NWA - Straight Outta Compton: Where to start? I guess the first thing to say is that this would never have been so influential, for good but mostly for ill, if it didn't have a boatload of charisma and shamelessness to it. Sure, Ice Cube is the only real rapper of significance, but he gives the others funny rhymes, while Dr Dre's production obliterates all doubt. One of those records which sets the agenda in the opening seconds and never lets go from there. Not a record I play often, mind.

Public Enemy - It Takes a Nation of Millions...: Like the song goes, this is too black, too strong. All contenders wilt in response to Chuck D's megalomania, the Bomb Squad's brutal, at times terrifying production, and yes, even Flava Flav's Court Jester routine (everytime Chuck D sounds like he's going too far on this record, Flav pops up and takes him down a peg). It's a record that sounds like the neighbourhood threat. And it's still offering directions for others to follow, if they're brave enough.

Slick Rick - The Great Adventures of Slick Rick: He's probably, alongside with Rakim, the best rapper of this bunch, and I can't deny his storytelling ability or his unique, half-cocky, half-sleepy delivery. There's some repulsively misogynous material on this ("Treat Her Like A Prostitute"), but there's also stuff breathtakingly detailed ("A Children's Story") or irresistibly arrogant ("The Ruler's Back") that its overall quality can't be denied.

What an amazing year for rap! I think the Jungle Brothers also released their debut that year too, while Run DMC released their last album of significance ("Tougher than Leather").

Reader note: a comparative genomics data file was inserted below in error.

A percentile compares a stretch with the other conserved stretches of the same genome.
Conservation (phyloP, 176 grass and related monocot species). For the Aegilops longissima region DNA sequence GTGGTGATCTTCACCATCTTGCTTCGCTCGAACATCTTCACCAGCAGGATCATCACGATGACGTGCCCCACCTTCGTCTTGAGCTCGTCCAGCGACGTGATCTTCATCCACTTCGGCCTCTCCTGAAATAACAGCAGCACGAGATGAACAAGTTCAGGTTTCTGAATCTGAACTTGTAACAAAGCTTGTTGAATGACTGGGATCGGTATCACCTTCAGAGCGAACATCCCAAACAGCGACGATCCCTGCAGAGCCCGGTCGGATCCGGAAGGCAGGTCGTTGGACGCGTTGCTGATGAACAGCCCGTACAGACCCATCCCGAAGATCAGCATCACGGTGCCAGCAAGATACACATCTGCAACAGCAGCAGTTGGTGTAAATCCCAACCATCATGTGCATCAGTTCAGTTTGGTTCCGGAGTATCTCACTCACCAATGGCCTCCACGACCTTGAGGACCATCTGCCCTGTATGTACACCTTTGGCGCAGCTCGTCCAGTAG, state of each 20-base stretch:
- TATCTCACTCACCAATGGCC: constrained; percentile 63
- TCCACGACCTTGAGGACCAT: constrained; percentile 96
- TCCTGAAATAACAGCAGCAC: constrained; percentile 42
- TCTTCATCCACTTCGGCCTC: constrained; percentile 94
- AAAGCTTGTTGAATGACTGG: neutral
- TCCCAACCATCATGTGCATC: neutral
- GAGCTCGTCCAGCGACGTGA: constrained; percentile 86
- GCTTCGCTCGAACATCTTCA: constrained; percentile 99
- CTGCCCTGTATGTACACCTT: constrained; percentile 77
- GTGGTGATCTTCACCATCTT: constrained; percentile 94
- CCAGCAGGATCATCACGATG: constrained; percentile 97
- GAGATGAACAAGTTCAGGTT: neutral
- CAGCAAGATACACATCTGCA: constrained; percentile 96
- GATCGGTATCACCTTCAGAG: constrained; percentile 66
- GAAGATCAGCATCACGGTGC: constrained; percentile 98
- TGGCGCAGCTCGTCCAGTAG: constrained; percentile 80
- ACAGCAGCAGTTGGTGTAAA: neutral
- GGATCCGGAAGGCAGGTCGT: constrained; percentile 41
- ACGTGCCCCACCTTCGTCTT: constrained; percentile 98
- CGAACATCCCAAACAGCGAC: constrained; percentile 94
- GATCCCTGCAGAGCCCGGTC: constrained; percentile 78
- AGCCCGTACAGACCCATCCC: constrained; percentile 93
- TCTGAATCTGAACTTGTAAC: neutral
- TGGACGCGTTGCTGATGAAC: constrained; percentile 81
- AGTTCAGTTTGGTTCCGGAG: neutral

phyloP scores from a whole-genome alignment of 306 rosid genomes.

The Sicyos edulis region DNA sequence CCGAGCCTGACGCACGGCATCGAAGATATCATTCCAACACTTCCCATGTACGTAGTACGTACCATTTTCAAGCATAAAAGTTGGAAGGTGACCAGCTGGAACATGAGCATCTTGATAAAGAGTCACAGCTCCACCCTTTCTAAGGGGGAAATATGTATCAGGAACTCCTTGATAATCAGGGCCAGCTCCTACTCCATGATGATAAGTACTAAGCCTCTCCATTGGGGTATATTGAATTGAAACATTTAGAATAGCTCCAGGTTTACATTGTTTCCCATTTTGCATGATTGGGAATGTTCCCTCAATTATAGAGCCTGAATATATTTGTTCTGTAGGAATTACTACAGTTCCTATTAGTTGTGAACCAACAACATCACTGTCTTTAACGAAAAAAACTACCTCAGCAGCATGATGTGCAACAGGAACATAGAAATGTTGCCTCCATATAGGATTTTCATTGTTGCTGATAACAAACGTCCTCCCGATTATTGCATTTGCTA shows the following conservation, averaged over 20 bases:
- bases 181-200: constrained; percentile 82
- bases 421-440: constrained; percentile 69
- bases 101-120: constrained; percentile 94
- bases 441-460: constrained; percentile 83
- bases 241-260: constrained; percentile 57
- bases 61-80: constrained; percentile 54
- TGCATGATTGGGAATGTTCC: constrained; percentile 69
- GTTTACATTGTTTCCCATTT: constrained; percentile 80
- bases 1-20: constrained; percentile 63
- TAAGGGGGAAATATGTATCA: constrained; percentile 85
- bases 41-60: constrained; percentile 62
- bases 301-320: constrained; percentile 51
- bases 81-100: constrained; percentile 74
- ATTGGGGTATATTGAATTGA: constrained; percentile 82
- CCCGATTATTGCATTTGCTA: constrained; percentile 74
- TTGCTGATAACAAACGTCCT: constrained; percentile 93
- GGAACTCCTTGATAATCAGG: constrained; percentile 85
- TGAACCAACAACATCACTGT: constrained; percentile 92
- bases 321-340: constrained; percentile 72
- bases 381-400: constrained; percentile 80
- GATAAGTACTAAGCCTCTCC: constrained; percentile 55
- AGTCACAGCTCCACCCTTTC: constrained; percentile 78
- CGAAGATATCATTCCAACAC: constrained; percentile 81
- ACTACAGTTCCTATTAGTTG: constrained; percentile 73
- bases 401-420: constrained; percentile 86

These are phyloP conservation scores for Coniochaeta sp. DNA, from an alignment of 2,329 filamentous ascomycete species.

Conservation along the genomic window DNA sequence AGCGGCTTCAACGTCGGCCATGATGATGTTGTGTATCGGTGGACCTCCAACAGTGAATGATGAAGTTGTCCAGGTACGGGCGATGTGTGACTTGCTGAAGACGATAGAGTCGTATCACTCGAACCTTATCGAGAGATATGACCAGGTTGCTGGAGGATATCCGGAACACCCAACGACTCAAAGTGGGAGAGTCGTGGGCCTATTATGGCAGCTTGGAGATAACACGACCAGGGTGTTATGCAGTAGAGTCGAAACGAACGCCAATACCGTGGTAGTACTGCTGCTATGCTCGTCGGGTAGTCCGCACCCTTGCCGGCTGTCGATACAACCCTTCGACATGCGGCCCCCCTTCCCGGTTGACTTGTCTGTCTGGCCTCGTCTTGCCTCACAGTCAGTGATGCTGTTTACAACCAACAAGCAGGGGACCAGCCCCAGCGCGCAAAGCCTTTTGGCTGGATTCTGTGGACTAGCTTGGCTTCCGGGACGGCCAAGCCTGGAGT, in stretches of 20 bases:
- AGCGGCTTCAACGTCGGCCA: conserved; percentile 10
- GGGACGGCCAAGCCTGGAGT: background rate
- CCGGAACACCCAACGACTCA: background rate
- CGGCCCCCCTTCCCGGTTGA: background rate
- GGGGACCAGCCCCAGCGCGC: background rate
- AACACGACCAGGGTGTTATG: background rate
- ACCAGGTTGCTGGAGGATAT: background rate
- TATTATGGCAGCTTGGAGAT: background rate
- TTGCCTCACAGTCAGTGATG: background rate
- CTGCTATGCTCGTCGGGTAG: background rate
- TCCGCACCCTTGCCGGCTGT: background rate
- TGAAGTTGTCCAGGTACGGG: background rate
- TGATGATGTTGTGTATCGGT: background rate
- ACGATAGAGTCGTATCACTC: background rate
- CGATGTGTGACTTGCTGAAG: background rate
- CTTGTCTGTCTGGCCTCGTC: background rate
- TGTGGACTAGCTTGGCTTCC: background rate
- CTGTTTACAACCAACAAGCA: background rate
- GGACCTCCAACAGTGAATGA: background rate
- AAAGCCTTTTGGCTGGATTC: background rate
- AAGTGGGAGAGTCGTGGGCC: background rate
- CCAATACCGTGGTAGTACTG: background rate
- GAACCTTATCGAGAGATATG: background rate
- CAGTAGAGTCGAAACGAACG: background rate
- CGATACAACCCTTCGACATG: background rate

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Re: Classic 1988 hip hop albums

Postby Still Baron » 15 Nov 2017, 03:44

Count Machuki wrote:lol the Fresh Prince looks EXTRA ridiculous in that company


They love him in the UK, it seems.
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Re: Classic 1988 hip hop albums

Postby toomanyhatz » 15 Nov 2017, 04:12

BDP, EB&R, and PE.

I dismissed NWA out of hand at the time and like them now, but I do agree with TWP that their influence has mainly been negative. In fact I agree with pretty much everything he says.

I like EPMD a great deal, but slightly less than the three I voted for.

LL Cool J wisely sat this year out, but I put Bigger and Deffer up at this level too.

Oh, and the Fresh Prince and DJ Jazzy Jeff is incredibly soft next to the company here, but it's still well done. Fresh Prince is a talented guy - there's a reason why he got so huge, and it starts here.
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Re: Classic 1988 hip hop albums

Postby Still Baron » 15 Nov 2017, 04:20

In order of preference:

NWA
ERIC B & RAKIM
PUBLIC ENEMY
EPMD
take5_d_shorterer wrote:If John Bonham simply didn't listen to enough Tommy Johnson or Blind Willie Mctell, that's his doing.

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The Modernist
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Re: Classic 1988 hip hop albums

Postby The Modernist » 15 Nov 2017, 07:20

I forget Will Smith started as a rapper and that music was originally his thing. It's hard to think of him that way now.

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Re: Classic 1988 hip hop albums

Postby Bride Of Sea Of Tunes » 15 Nov 2017, 13:12

I completely missed out on this movement/style/scene -

I only have one album that is remotely in the style: L.L. Cool J, Bigger & Deffer (for 'I Need Love').

Edit: and I do have Grandmaster Flash's The Message (1982).

Don't play them. But they're nice recollections from way back when.
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Re: Classic 1988 hip hop albums

Postby Walk In My Shadow » 15 Nov 2017, 15:57

If it ain't got Wu Tang it ain't worth a dang.


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Re: Classic 1988 hip hop albums

Postby Matt Wilson » 15 Nov 2017, 15:59

Walk In My Shadow wrote:If it ain't got Wu Tang it ain't worth a dang.


Bro.


They didn't even exist in 1988.

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Re: Classic 1988 hip hop albums

Postby Walk In My Shadow » 15 Nov 2017, 16:03

Matt Wilson wrote:
Walk In My Shadow wrote:If it ain't got Wu Tang it ain't worth a dang.


Bro.


They didn't even exist in 1988.




Matt. Matt. Calm down, Matt.

I know that and that's why IT AIN'T WORTH A DANG!